The UK’s Marine Accident Investigation Branch (MAIB) and Danish Maritime Accident Investigation Board (DMAIB) published a study to generate an understanding of the practical application and usability of ECDIS and support future ECDIS design, training strategies and the development of best practices. The study followed a qualitative methodology, primarily based on semi-structured interviews with 155 ECDIS users and observation data gathered between February and July 2018 during sea voyages in European waters on 31 ships of various types, says an article published in shipinsight.
ECDIS wasn’t used wholly
The study highlighted ‘Current system shortcomings, compounded by limited bathymetry data, make safe navigation challenging and do not augur well for future automation of the navigation function’.
In a Joint statement Oessur Hilduberg, Head of the DMAIB and Andrew Moll, Chief Inspector of Marine Accidents, MAIB said, “Investigation of groundings since 2008 have repeatedly shown that where ECDIS was the primary means of navigation it was not being used to its full potential. There was a significant mismatch between the intention of the performance standards and system designers, and the way the watchkeepers were using the system. This study set out to understand whether the findings of accident investigations could be extrapolated as representing the wider marine industry and, if so, why.
Spectrum of ECDIS
“Unsurprisingly, the study found a wide spectrum of ECDIS integration and usage, and users were unanimous that the real-time positioning provided by ECDIS was a major contributor to safe navigation. However, thereafter the picture was bleak. Despite being in service for nearly two decades ECDIS could, at best, be described as being in its implementation phase. Specifically, most of the automated functions designed to alert the watchkeeper to impending dangers were not easy to use and lacked the granularity for navigation in pilotage waters. The consequent high false alarm rate eroded confidence in the automated warning, and most operators disabled the alarms or ignored alerts. To be an effective tool for safe navigation, ECDIS needs a high degree of operator input but many watchkeepers appeared to have limited understanding of the systems they were using, and in the main only used them to the extent they felt necessary. Current system shortcomings, compounded by limited bathymetry data, make safe navigation challenging and do not augur well for future automation of the navigation function”.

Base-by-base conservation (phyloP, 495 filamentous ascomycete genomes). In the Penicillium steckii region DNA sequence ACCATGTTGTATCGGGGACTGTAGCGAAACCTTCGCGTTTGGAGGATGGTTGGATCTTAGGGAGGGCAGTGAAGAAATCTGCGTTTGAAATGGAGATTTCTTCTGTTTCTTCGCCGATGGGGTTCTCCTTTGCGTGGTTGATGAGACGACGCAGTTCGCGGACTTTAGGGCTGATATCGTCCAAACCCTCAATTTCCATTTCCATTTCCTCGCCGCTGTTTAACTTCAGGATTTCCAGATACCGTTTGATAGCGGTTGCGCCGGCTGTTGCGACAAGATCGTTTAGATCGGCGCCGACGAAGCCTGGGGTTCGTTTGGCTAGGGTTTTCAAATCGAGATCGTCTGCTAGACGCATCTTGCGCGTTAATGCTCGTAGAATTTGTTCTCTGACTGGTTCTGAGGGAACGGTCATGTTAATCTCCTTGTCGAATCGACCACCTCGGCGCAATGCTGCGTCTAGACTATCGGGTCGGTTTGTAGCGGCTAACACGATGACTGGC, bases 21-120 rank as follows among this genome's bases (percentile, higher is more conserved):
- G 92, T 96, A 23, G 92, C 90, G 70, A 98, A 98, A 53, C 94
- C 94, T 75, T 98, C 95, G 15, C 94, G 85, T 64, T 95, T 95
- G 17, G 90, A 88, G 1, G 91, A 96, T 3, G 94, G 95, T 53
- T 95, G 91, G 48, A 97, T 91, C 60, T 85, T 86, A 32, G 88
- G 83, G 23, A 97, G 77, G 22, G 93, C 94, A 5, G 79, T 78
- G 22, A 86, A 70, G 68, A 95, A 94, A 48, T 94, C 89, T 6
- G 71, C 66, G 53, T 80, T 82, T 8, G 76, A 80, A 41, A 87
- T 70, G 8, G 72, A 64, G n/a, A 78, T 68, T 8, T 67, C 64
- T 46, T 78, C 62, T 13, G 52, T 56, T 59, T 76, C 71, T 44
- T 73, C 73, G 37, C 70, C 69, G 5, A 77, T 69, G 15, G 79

The study does not make specific recommendations but is intended to act as a catalyst for change. Improvements can be made at every level, from the agile setting of performance standards, through human-centred design to ensure users interface effectively with complex technological systems, down to operator training and the setting of procedures and best practice. Most importantly, if improvements are to be made, digital navigation needs to become the primary means of navigation across the industry.
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